I was very happy with it and straight away went about installing Linux Mint as a dual boot.
That’s when the problems started.
Windows 10 works perfectly (I use the word in the sense that it did what it was supposed to do albeit very slowly) as did Mint. I had split the main 1Tb disk in two and all was fine except for the boot process.
Switching on from a cold start was generally fine. Mint (my default, of course) ran perfectly. The problem would arise on a reboot. The boot loader would fail and I would either get a blank screen with a GRUB curser – “C:grub>” – or the bootloader showing the two operating systems but neither choice would work and just display an “error: command failed”. A soft reboot (Ctrl+Alt+Del) just brought me the the start of the loop again. A hard reboot (switch off/on) wasn’t much better. Eventually after several soft or hard reboots I would be able to get into either OS.
I tried many things to fix this problem. I had scanned the hard drive from both systems so I knew there were no flaws there. I did a factory restore but that didn’t fix anything. I reloaded Mint. I ran Boot Repair with varying options. I mucked around in the bewildering settings in the Dell Boot Setup. Nothing worked.
I resigned myself to a lot of future frustration but at least I could eventually get into the OS I wanted.
I am a great fan of Weaver Extreme and its almost limitless variables and customisations.
One problem that irritated me though was the Info Bar, and in particular the Breadcrumbs.
Example 1 => Home→Books→Short Story Collections→Blackjack
To my eye, that looks cramped. I needed a space each side of the arrows. I tried a load of things such as trying CSS, searching forums and anywhere else I could think of. No one else seemed to have the same problem.
Eventually I resorted to the sledgehammer approach: I changed the coding within Weaver. I don’t like doing that as it has to be redone in the event of an update.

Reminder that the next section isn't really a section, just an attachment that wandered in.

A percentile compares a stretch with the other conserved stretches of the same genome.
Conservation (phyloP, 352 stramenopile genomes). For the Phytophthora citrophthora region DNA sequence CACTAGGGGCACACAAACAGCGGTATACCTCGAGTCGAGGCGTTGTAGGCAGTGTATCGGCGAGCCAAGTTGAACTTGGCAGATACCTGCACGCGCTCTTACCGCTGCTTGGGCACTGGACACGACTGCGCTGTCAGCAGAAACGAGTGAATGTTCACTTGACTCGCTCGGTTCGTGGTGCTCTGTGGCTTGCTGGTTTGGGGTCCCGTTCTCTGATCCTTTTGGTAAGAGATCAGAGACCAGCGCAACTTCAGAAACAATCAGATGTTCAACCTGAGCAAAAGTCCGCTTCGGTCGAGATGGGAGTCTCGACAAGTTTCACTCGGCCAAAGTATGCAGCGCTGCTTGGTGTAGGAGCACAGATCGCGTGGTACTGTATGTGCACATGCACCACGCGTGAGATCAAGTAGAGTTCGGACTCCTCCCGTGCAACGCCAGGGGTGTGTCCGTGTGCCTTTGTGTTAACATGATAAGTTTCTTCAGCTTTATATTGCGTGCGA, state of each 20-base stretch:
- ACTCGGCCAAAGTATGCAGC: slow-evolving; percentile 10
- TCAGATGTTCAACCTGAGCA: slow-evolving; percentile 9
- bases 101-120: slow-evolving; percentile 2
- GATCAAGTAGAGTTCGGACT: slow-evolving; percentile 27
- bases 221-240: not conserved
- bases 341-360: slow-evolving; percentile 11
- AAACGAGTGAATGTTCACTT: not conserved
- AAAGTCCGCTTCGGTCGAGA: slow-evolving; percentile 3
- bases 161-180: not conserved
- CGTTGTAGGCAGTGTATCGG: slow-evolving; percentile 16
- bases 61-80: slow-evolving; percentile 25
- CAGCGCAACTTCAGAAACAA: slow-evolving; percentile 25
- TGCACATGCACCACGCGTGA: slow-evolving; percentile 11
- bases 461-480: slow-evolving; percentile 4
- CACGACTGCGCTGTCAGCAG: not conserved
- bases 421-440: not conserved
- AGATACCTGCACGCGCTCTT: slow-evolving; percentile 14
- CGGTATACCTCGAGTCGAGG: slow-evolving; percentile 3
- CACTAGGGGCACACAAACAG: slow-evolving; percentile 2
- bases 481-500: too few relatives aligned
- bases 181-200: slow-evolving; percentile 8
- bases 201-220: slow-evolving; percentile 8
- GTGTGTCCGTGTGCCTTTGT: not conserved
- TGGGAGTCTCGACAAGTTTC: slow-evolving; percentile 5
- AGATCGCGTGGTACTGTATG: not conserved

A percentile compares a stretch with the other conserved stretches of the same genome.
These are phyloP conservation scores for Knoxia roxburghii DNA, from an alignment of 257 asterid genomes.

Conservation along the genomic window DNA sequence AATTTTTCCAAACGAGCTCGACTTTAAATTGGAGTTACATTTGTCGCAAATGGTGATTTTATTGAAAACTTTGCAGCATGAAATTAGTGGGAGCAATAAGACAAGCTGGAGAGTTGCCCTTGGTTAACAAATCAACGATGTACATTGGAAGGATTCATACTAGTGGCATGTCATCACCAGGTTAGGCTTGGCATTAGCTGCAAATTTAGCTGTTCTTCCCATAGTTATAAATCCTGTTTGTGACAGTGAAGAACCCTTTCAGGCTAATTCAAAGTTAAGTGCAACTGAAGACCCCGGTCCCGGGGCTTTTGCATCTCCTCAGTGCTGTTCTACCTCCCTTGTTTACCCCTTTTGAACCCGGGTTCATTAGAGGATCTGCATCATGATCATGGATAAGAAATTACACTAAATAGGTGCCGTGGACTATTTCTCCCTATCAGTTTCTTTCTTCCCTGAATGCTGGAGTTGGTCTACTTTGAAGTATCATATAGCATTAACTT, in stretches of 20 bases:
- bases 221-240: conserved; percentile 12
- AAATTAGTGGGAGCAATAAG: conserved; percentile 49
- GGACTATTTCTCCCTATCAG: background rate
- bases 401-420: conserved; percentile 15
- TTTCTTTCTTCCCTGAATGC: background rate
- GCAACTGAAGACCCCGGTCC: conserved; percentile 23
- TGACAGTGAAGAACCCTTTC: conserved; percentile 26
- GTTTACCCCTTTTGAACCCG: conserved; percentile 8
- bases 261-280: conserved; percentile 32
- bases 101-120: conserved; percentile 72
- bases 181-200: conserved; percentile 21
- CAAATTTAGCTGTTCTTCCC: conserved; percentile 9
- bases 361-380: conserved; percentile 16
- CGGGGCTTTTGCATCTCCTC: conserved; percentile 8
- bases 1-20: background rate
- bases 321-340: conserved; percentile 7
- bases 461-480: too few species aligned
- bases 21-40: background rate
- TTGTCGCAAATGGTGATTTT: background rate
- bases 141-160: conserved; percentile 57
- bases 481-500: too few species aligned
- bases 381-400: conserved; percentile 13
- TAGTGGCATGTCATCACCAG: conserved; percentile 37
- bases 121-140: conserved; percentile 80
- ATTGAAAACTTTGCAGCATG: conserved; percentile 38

The file is “themes/weaver-xtreme/includes/lib-runtime.php”.
The line to be changed ( search for ‘weaverx_breadcrumb’ ) is
One of the little add-ons for Thunderbird that I like is FireTray.
It’s that little mail notification icon on the task bar that turns into a number when an email arrives and it dispenses with the need to keep checking Thunderbird to see if anything new has arrived.
With the latest release of Thunderbird, FireTray no longer worked. There was no warning – it just failed to appear. As a result I kept missing urgent emails because I wasn’t used to constantly flicking into Thunderbird. I checked Thunderbird’s Add-on area and it merely confirmed that FireTray was incompatible.
I tried the repositories but with no success, but then came across the solution.
Then in Thunderbird, select Tools -> Add Ons. In the window that opens, click on the cog [top right corner] and select “Install Add-On from File” and select the file you have jut downloaded. That will install the updated FireTray.
I run a couple of WordPress sites that contain IFRAMES.
The problem I had was that the content of the IFRAMES wasn’t updating when a visitor arrived at the site. They would see content that was hours or even days out of date.
In each of my sites I was generating files which updated every ten to fifteen minutes. This was done using a small programme that I wrote which generated small HTML files on the site itself. The IFRAME was then used to display that HTML file. However, caching in the site prevented that and insisted on dishing up a cached version which was out of date.
I took a two pronged approach.
The first objective was to tell the IFRAME to load a different filename each time the page was loaded. Obviously I couldn’t rename the origin file, so I added a parameter to the file request in the form “file.htm?t=X”. Now X had to be different each time the page was loaded so I had to enable PHP on the page and then create a timestamp date(“U”) so that X would change every second.
This will force the IFRAME to search for src=”/file.htm?cacheN=1534593560 or similar where the number changes every second. The parameter “cacheN” will be passed to the file but as it is meaningless it will be ignored and file.htm will be loaded.
Naturally to run PHP on a WordPress page will require a plugin or a facility within the theme being used.
The second method I used (a belt and braces approach) was to add a line to the head of the page (which can either mean another plugin or manually editing your theme’s header.php file)